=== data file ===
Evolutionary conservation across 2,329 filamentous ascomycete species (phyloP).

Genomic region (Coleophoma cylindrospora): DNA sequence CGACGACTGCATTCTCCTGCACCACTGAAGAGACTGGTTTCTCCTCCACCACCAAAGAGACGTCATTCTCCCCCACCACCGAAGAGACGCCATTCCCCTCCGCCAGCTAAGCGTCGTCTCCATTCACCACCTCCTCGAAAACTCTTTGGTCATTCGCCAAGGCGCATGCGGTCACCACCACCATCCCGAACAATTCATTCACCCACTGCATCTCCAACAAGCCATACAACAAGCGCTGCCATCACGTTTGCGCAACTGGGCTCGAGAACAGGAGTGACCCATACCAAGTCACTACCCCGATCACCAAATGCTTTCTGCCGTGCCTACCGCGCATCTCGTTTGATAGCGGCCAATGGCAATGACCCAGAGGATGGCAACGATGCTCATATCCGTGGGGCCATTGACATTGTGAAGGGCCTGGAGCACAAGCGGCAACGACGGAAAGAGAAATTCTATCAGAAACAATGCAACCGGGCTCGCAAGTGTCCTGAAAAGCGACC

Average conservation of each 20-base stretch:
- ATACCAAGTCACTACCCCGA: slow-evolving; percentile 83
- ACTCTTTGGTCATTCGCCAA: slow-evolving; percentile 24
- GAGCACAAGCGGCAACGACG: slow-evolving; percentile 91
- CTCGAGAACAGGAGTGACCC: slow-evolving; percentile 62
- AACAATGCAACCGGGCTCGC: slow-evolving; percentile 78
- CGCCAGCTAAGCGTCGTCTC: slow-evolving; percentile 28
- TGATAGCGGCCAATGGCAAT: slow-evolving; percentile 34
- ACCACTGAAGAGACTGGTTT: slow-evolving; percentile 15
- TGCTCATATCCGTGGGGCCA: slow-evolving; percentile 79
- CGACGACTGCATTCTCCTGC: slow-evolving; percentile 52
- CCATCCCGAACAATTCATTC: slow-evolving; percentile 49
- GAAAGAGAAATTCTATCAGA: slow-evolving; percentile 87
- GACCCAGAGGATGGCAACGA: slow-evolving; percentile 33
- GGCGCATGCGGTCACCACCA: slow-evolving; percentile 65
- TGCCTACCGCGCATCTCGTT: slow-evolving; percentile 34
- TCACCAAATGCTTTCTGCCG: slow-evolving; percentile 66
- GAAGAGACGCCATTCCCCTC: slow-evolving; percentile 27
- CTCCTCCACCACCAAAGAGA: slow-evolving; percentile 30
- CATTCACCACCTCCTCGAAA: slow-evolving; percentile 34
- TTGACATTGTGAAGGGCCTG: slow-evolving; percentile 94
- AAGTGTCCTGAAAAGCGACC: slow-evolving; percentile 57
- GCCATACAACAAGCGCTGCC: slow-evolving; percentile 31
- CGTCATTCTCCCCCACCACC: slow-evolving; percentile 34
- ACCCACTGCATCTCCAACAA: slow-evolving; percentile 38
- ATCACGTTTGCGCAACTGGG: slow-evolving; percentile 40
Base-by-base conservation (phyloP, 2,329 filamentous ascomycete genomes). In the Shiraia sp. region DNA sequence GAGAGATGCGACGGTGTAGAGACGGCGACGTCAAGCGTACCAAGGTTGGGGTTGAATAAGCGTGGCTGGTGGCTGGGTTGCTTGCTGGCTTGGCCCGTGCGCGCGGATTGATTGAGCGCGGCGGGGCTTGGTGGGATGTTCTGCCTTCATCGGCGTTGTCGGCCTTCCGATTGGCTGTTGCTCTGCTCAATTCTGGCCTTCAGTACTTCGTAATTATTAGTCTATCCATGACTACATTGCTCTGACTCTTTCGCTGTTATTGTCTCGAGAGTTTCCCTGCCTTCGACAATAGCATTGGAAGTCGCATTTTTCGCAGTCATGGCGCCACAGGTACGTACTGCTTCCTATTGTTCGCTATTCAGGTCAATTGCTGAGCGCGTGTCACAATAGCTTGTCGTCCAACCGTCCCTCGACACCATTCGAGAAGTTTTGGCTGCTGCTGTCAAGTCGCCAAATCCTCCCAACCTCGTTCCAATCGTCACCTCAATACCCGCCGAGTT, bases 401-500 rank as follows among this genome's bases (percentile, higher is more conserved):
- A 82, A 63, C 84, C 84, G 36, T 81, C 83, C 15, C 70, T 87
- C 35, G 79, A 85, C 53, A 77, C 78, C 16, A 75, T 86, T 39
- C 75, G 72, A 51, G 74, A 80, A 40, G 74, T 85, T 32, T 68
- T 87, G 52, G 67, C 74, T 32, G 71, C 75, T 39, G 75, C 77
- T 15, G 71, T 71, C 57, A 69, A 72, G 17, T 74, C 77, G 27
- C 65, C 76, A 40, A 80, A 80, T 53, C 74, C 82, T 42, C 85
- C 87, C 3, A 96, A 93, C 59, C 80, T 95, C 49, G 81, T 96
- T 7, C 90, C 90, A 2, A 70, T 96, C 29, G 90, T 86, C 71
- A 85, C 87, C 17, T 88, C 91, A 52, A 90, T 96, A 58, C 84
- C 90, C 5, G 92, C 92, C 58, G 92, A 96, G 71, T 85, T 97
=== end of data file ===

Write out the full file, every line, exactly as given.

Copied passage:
Evolutionary conservation across 2,329 filamentous ascomycete species (phyloP).

Genomic region (Coleophoma cylindrospora): DNA sequence CGACGACTGCATTCTCCTGCACCACTGAAGAGACTGGTTTCTCCTCCACCACCAAAGAGACGTCATTCTCCCCCACCACCGAAGAGACGCCATTCCCCTCCGCCAGCTAAGCGTCGTCTCCATTCACCACCTCCTCGAAAACTCTTTGGTCATTCGCCAAGGCGCATGCGGTCACCACCACCATCCCGAACAATTCATTCACCCACTGCATCTCCAACAAGCCATACAACAAGCGCTGCCATCACGTTTGCGCAACTGGGCTCGAGAACAGGAGTGACCCATACCAAGTCACTACCCCGATCACCAAATGCTTTCTGCCGTGCCTACCGCGCATCTCGTTTGATAGCGGCCAATGGCAATGACCCAGAGGATGGCAACGATGCTCATATCCGTGGGGCCATTGACATTGTGAAGGGCCTGGAGCACAAGCGGCAACGACGGAAAGAGAAATTCTATCAGAAACAATGCAACCGGGCTCGCAAGTGTCCTGAAAAGCGACC

Average conservation of each 20-base stretch:
- ATACCAAGTCACTACCCCGA: slow-evolving; percentile 83
- ACTCTTTGGTCATTCGCCAA: slow-evolving; percentile 24
- GAGCACAAGCGGCAACGACG: slow-evolving; percentile 91
- CTCGAGAACAGGAGTGACCC: slow-evolving; percentile 62
- AACAATGCAACCGGGCTCGC: slow-evolving; percentile 78
- CGCCAGCTAAGCGTCGTCTC: slow-evolving; percentile 28
- TGATAGCGGCCAATGGCAAT: slow-evolving; percentile 34
- ACCACTGAAGAGACTGGTTT: slow-evolving; percentile 15
- TGCTCATATCCGTGGGGCCA: slow-evolving; percentile 79
- CGACGACTGCATTCTCCTGC: slow-evolving; percentile 52
- CCATCCCGAACAATTCATTC: slow-evolving; percentile 49
- GAAAGAGAAATTCTATCAGA: slow-evolving; percentile 87
- GACCCAGAGGATGGCAACGA: slow-evolving; percentile 33
- GGCGCATGCGGTCACCACCA: slow-evolving; percentile 65
- TGCCTACCGCGCATCTCGTT: slow-evolving; percentile 34
- TCACCAAATGCTTTCTGCCG: slow-evolving; percentile 66
- GAAGAGACGCCATTCCCCTC: slow-evolving; percentile 27
- CTCCTCCACCACCAAAGAGA: slow-evolving; percentile 30
- CATTCACCACCTCCTCGAAA: slow-evolving; percentile 34
- TTGACATTGTGAAGGGCCTG: slow-evolving; percentile 94
- AAGTGTCCTGAAAAGCGACC: slow-evolving; percentile 57
- GCCATACAACAAGCGCTGCC: slow-evolving; percentile 31
- CGTCATTCTCCCCCACCACC: slow-evolving; percentile 34
- ACCCACTGCATCTCCAACAA: slow-evolving; percentile 38
- ATCACGTTTGCGCAACTGGG: slow-evolving; percentile 40
Base-by-base conservation (phyloP, 2,329 filamentous ascomycete genomes). In the Shiraia sp. region DNA sequence GAGAGATGCGACGGTGTAGAGACGGCGACGTCAAGCGTACCAAGGTTGGGGTTGAATAAGCGTGGCTGGTGGCTGGGTTGCTTGCTGGCTTGGCCCGTGCGCGCGGATTGATTGAGCGCGGCGGGGCTTGGTGGGATGTTCTGCCTTCATCGGCGTTGTCGGCCTTCCGATTGGCTGTTGCTCTGCTCAATTCTGGCCTTCAGTACTTCGTAATTATTAGTCTATCCATGACTACATTGCTCTGACTCTTTCGCTGTTATTGTCTCGAGAGTTTCCCTGCCTTCGACAATAGCATTGGAAGTCGCATTTTTCGCAGTCATGGCGCCACAGGTACGTACTGCTTCCTATTGTTCGCTATTCAGGTCAATTGCTGAGCGCGTGTCACAATAGCTTGTCGTCCAACCGTCCCTCGACACCATTCGAGAAGTTTTGGCTGCTGCTGTCAAGTCGCCAAATCCTCCCAACCTCGTTCCAATCGTCACCTCAATACCCGCCGAGTT, bases 401-500 rank as follows among this genome's bases (percentile, higher is more conserved):
- A 82, A 63, C 84, C 84, G 36, T 81, C 83, C 15, C 70, T 87
- C 35, G 79, A 85, C 53, A 77, C 78, C 16, A 75, T 86, T 39
- C 75, G 72, A 51, G 74, A 80, A 40, G 74, T 85, T 32, T 68
- T 87, G 52, G 67, C 74, T 32, G 71, C 75, T 39, G 75, C 77
- T 15, G 71, T 71, C 57, A 69, A 72, G 17, T 74, C 77, G 27
- C 65, C 76, A 40, A 80, A 80, T 53, C 74, C 82, T 42, C 85
- C 87, C 3, A 96, A 93, C 59, C 80, T 95, C 49, G 81, T 96
- T 7, C 90, C 90, A 2, A 70, T 96, C 29, G 90, T 86, C 71
- A 85, C 87, C 17, T 88, C 91, A 52, A 90, T 96, A 58, C 84
- C 90, C 5, G 92, C 92, C 58, G 92, A 96, G 71, T 85, T 97